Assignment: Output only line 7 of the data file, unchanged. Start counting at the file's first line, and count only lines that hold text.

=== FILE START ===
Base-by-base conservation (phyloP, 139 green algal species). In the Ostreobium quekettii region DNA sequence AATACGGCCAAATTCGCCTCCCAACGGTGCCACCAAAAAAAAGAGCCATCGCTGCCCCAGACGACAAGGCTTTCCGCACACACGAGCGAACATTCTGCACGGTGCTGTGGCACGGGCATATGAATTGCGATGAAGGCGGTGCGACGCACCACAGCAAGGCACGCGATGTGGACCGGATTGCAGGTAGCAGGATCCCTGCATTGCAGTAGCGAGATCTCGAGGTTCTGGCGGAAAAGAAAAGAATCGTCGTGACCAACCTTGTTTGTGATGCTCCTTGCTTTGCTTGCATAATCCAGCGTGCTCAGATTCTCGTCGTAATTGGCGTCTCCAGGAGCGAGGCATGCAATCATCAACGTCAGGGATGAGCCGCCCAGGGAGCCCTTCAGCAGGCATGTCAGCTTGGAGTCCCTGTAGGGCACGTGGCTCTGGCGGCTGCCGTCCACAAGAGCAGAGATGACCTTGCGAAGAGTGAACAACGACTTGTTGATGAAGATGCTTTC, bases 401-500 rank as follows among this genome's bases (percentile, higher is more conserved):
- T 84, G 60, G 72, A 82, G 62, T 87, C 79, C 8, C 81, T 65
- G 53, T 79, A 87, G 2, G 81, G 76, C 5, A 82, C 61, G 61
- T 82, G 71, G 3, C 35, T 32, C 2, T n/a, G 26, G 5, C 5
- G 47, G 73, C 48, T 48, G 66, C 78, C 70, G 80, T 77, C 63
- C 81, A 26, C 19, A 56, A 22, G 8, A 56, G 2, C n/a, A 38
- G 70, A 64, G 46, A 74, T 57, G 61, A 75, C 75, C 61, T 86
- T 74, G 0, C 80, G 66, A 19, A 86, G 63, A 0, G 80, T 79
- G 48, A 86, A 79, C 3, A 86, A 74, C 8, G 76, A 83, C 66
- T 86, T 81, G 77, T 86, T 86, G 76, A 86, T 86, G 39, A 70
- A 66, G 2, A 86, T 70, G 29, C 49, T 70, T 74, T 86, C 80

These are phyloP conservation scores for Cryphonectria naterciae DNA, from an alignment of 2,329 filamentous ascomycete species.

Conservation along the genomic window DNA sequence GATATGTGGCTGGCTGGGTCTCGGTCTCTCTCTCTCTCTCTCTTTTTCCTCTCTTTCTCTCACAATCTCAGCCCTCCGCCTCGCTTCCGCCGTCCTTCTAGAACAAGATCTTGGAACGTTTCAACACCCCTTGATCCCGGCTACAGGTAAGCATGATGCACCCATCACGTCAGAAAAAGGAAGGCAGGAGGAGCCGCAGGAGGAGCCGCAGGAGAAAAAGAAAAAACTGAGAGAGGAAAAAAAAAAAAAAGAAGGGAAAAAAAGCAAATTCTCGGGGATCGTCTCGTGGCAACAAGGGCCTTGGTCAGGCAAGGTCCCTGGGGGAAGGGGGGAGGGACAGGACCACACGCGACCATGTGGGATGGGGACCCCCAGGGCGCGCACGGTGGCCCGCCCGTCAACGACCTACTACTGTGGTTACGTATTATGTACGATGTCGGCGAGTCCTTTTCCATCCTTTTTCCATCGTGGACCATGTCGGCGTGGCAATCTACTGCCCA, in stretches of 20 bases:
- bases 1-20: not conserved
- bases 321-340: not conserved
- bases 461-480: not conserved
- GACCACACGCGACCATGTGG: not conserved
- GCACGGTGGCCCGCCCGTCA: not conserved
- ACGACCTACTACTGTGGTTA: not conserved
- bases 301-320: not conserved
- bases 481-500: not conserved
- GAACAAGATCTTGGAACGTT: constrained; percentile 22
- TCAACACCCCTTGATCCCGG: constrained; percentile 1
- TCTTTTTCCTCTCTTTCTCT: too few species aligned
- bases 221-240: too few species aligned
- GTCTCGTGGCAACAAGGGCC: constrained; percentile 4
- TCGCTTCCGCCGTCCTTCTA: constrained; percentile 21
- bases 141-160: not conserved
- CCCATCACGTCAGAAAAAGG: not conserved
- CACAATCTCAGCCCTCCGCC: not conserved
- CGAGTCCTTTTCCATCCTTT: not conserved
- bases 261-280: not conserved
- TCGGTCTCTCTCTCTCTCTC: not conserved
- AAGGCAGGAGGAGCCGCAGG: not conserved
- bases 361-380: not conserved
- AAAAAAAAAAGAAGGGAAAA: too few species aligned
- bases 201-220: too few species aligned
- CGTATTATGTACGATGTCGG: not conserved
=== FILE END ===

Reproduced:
- G 70, A 64, G 46, A 74, T 57, G 61, A 75, C 75, C 61, T 86